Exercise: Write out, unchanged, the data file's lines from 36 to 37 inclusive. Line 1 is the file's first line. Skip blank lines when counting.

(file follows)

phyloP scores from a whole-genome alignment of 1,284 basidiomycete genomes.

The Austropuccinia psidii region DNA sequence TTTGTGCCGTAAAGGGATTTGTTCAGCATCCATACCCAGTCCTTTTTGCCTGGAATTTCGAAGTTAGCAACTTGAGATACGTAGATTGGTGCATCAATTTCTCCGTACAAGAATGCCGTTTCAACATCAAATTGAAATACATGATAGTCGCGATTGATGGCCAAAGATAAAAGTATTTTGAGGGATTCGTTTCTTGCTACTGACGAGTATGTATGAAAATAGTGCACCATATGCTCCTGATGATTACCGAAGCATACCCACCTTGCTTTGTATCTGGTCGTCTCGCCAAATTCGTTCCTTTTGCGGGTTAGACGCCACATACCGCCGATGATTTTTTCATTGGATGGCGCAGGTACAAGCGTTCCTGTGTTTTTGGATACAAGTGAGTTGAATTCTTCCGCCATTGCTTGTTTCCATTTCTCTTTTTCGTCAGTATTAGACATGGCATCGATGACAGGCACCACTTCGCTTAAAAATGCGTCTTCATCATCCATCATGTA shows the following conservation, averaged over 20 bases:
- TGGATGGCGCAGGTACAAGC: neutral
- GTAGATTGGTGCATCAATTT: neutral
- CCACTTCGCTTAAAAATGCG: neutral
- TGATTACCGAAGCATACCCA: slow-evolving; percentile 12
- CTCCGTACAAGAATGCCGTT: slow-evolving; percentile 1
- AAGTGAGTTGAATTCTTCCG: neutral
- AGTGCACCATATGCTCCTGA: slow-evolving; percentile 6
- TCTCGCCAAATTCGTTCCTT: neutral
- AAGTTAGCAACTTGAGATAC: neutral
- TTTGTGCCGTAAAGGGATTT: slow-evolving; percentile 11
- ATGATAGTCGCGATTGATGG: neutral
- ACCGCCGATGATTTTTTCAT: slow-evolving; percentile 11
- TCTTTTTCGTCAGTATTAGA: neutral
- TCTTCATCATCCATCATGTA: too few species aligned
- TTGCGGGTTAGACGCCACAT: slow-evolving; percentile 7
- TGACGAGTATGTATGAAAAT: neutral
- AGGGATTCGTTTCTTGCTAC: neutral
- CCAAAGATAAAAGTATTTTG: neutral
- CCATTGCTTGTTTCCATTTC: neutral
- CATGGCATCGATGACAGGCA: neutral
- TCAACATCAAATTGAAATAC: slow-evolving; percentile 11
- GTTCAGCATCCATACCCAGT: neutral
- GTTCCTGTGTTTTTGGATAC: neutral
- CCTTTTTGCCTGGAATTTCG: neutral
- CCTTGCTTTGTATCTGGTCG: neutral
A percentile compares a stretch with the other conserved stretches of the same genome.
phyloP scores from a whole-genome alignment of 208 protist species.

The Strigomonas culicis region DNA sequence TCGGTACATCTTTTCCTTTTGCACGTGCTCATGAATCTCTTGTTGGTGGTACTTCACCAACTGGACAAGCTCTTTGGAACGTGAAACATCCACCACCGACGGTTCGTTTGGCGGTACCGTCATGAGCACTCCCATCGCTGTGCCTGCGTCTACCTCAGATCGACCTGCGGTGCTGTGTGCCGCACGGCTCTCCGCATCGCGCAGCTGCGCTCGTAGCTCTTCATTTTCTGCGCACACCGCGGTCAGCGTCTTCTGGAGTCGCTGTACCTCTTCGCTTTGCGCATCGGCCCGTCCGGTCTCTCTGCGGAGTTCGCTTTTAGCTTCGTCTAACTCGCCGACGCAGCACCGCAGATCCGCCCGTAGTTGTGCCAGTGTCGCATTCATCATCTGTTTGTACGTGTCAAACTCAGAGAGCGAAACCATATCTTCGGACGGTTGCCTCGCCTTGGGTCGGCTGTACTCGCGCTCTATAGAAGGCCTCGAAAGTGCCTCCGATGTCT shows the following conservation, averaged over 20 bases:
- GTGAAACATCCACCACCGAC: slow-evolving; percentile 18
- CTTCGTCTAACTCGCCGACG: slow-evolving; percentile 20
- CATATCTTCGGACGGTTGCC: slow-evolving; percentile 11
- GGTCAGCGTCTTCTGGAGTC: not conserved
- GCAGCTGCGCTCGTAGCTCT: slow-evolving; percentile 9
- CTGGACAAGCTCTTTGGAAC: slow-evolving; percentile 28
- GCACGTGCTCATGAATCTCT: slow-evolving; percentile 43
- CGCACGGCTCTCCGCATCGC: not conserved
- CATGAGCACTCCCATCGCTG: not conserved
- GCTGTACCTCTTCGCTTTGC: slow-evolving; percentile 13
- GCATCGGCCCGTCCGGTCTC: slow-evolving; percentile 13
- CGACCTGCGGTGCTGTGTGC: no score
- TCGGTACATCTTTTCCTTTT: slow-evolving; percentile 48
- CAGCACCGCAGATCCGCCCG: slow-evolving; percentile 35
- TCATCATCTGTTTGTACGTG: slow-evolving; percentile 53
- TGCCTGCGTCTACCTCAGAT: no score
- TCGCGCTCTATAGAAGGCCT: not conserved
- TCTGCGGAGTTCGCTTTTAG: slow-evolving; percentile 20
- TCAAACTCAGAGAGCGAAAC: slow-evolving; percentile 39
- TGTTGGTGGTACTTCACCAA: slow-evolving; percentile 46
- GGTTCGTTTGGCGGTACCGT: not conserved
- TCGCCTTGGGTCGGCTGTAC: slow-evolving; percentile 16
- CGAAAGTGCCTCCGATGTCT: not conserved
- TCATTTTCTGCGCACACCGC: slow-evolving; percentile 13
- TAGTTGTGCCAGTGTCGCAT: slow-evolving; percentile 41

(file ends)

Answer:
- CTGGACAAGCTCTTTGGAAC: slow-evolving; percentile 28
- GCACGTGCTCATGAATCTCT: slow-evolving; percentile 43